FKA Twigs is a rising R&B star

We spoke to the British singer, songwriter & producer about her history as a music video dancer and what it brings to her blossoming solo career.

FKA twigs by David Burton
FKA Twigs

FKA Twigs is a 26-year-old R&B singer and producer, a musician who’s learned how to aim and strike at the perfect junction of icy minimalism and fiery swells of sonic seduction. Her vocals are as light on theatrics as her music is lean on noise — a clear and cleanly delivered metaphor over a scant but expertly executed smattering of beats and a few fleeting strokes of synths is often all it takes to win a listener over by the time their first FKA Twigs track is over.

The cover of Cult MTL's August issue
The cover of Cult MTL’s August issue

Born Tahliah Barnett in Gloucester, England, FKA Twigs (she added the “formerly known as” to avoid legal issues with another Twigs) has been based in London for nearly a decade. She’s already left behind one career, as a professional dancer in music videos—she’s appeared behind and alongside the likes of Kylie Minogue and Jessi J, a job she reflects on in the song “Video Girl.”

I spoke to Twigs in late July, ahead of her first Montreal show on Aug. 9 — a proper live show,she promises, where she’ll be backed by three musicians and no click track— and the release of her debut album LP1 by U.K. label Young Turks (the XX, SBTRKT) on Aug. 12. Having made a pair of EPs over the past year, she’s been even more prolific in her production of music videos—she’s made 10 to date. We connected a couple of days prior to the unveiling of her latest video, the opulent “Two Weeks.”

Lorraine Carpenter: You must be a music video expert by now. Did you come up with the concepts for all your videos?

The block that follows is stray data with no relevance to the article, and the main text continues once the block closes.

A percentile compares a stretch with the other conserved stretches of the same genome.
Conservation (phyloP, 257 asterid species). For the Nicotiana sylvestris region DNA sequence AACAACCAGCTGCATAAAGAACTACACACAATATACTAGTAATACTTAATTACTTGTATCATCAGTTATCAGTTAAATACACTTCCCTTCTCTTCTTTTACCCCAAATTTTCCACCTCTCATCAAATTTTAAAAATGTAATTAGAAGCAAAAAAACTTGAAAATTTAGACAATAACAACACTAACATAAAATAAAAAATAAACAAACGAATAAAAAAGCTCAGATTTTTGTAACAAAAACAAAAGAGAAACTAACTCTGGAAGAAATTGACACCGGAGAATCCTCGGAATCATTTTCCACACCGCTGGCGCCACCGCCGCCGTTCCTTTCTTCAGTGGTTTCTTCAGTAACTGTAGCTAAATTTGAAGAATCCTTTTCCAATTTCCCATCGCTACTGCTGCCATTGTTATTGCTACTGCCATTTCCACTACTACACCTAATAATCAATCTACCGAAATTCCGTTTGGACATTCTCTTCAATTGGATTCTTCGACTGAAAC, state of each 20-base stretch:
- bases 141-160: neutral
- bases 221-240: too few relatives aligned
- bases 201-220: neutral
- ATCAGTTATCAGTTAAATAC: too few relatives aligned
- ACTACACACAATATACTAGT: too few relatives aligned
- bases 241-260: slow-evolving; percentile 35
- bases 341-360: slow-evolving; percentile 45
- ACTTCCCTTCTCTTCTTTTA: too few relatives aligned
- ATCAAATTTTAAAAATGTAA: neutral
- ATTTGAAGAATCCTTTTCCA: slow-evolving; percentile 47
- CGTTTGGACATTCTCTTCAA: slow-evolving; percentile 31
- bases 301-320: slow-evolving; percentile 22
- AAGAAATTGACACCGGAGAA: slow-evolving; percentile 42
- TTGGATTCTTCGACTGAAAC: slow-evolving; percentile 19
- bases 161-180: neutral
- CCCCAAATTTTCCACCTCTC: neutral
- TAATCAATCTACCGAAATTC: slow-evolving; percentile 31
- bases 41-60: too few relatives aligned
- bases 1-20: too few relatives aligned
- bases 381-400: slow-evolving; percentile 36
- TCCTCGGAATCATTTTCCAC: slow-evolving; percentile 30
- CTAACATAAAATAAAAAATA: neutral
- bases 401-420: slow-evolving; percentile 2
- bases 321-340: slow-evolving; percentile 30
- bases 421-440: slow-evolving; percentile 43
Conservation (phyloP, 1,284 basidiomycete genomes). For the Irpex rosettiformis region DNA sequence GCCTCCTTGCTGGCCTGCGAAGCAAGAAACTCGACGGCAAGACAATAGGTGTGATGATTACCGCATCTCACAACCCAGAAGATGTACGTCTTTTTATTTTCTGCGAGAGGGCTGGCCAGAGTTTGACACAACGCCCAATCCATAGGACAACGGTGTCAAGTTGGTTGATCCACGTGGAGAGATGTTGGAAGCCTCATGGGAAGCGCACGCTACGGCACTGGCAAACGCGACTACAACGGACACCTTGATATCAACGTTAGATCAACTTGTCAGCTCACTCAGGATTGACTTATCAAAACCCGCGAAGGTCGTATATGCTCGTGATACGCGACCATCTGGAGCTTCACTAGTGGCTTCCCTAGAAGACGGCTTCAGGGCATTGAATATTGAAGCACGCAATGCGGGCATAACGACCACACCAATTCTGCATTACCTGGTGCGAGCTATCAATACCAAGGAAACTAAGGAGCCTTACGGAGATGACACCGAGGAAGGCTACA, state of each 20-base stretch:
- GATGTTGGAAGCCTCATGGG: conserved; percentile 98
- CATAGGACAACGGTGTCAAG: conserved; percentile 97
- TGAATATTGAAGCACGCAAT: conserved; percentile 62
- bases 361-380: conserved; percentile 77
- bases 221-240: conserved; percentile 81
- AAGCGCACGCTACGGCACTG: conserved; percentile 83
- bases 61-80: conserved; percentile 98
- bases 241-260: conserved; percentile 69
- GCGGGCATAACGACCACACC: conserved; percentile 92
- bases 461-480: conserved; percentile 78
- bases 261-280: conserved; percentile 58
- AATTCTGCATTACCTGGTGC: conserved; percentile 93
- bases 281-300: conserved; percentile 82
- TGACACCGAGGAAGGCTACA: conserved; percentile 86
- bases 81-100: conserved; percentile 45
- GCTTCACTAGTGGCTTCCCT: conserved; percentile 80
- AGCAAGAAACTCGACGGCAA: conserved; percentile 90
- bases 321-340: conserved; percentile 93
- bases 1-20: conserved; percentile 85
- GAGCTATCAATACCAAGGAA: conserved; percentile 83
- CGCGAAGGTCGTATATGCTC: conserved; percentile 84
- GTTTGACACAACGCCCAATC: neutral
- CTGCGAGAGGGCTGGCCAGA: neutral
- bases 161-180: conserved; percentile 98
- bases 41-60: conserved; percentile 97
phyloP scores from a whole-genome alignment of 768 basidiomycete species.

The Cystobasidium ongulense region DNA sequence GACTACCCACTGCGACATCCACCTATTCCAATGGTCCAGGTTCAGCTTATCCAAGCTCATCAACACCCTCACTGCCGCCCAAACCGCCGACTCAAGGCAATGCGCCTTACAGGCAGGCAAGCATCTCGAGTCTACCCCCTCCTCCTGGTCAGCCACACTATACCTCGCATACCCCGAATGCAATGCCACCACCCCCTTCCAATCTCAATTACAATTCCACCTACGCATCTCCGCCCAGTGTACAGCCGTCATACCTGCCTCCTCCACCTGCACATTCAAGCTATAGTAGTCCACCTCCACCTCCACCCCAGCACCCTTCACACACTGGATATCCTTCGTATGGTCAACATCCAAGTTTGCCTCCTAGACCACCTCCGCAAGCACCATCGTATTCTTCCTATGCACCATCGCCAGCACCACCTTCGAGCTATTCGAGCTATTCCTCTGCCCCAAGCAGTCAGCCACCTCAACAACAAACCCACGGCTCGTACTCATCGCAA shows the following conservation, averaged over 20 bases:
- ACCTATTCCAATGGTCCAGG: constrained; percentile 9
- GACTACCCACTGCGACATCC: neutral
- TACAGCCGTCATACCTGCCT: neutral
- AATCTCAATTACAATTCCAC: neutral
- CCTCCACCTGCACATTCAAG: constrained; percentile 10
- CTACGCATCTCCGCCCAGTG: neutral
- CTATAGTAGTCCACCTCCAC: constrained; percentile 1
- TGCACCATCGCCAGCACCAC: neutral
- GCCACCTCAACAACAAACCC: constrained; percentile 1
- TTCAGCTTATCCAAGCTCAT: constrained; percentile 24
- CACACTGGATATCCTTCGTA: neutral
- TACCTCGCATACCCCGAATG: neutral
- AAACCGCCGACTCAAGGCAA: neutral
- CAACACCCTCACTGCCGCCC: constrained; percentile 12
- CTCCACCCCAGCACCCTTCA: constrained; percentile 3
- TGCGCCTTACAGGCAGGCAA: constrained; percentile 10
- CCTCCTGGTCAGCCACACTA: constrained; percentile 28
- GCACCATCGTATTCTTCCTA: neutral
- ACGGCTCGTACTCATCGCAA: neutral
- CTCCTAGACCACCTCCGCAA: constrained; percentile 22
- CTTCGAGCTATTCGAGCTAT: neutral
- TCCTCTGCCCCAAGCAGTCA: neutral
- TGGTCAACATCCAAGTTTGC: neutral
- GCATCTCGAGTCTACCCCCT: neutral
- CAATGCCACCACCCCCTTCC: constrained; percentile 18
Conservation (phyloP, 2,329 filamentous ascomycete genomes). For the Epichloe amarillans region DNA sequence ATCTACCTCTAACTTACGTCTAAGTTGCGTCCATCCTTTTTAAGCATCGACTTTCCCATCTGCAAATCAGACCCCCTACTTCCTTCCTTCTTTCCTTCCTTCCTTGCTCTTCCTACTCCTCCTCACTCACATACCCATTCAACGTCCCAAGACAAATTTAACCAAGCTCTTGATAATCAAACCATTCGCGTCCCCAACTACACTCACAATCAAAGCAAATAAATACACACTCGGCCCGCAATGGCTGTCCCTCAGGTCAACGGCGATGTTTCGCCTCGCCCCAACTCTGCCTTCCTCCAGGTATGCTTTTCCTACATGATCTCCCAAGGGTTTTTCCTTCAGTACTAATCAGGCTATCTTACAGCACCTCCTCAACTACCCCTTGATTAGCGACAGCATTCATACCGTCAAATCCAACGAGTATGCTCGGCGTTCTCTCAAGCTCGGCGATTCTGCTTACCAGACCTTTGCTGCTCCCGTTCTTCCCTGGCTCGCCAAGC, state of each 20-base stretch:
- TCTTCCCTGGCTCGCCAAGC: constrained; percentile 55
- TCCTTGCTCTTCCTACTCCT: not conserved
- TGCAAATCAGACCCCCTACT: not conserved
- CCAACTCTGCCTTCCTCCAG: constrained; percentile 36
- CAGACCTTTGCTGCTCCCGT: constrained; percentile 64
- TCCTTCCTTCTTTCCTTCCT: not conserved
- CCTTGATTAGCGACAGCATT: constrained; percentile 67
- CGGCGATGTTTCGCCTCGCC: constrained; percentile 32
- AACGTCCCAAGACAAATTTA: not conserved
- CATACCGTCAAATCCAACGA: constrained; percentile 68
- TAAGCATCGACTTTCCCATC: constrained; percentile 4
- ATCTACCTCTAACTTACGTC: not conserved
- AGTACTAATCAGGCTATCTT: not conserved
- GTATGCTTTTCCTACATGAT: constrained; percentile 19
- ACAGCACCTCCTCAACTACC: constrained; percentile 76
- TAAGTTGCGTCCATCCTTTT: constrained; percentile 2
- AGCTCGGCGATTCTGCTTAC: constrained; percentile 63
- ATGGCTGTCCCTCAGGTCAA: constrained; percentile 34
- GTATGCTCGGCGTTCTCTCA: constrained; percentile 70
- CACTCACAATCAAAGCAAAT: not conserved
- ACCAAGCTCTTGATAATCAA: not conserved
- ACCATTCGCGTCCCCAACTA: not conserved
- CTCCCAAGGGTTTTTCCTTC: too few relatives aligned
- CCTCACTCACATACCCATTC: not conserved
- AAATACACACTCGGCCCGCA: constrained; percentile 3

FKA Twigs: I always have pictures in my brain, and I want to get them out. I always direct or co-direct my videos, or make the concept and bring it to somebody else for them to do. I’m really, really involved in everything I do. It’s really important to me.

Half of the video is the concept and half is the performance, and if it’s all me then it’s all on me. Even if it’s a vacant performance like “Water Me” or “Papi Pacify” where it’s down to me to still look strong and still look in control even though I have a big black guy shoving his hand in my mouth, it’s down to me to get the message across. In “Papi Pacify,” if it had been a model or an actress doing the part and they didn’t understand where I was coming from and they couldn’t do it, that would ruin the whole video for me. If anything, it’s easier doing it myself — I know the things I’m good at; I know my limitations.

I know some artists really struggle when they get in front of a camera, whereas I’ve always done that. For me, the last thing to fit into the jigsaw puzzle was learning how to program all my own music and use Ableton and getting better at playing the piano and getting better at playing bass and drum programming. Those have been the things that I had to really concentrate on over the last two years.

LC: So when did the transition from dance to music happen?
FKAT: Um, I mean, it’s weird, there was never really a transition. I moved to London when I was 16 to become a dancer, and I realized I didn’t want to do it within, like, a month of going to dance college — I realized I just wanted to do music, but I still kept on training. Dance has been such a big part of my life. I would always keep training, even if I didn’t go for four months, I would suddenly be like, “Oh, I have to go and get back on it,” because in four months you start to lose flexibility and strength. If you don’t do a pirouette for that long, it’s amazing how your balance goes and how your body just gets off sync.

And I’ve been in the studio for half of my week, every single week since I was like 16, 17 years old, really. Every opportunity, I’ve always been making music, and I knew that I’ve wanted to only make music. My mom said to me when I was young, “What you wanna do [is] find a job where, like, you can make the most amount of money for the least amount of time and you can enjoy your life and do things that you actually want to do,” and that’s what I did with my dancing.

I mean I worked in Selfridges [department store] for a while as well, but like, doing a 9-to-5 minimum wage job, and I thought to myself, “Why am I working in Selfridges all day, a bar all night and coming home with nothing when I could be training, getting fit, being a dancer and only work, like, three days a week?”

I would always sack off a dance job in a second if I thought that I had a really good studio session, know what I mean? Singing always came first. ■

FKA Twigs plays with opener P. Morris at Cabaret du Mile End (5240 Parc) tonight, Saturday, Aug. 9, 8 p.m., SOLD OUT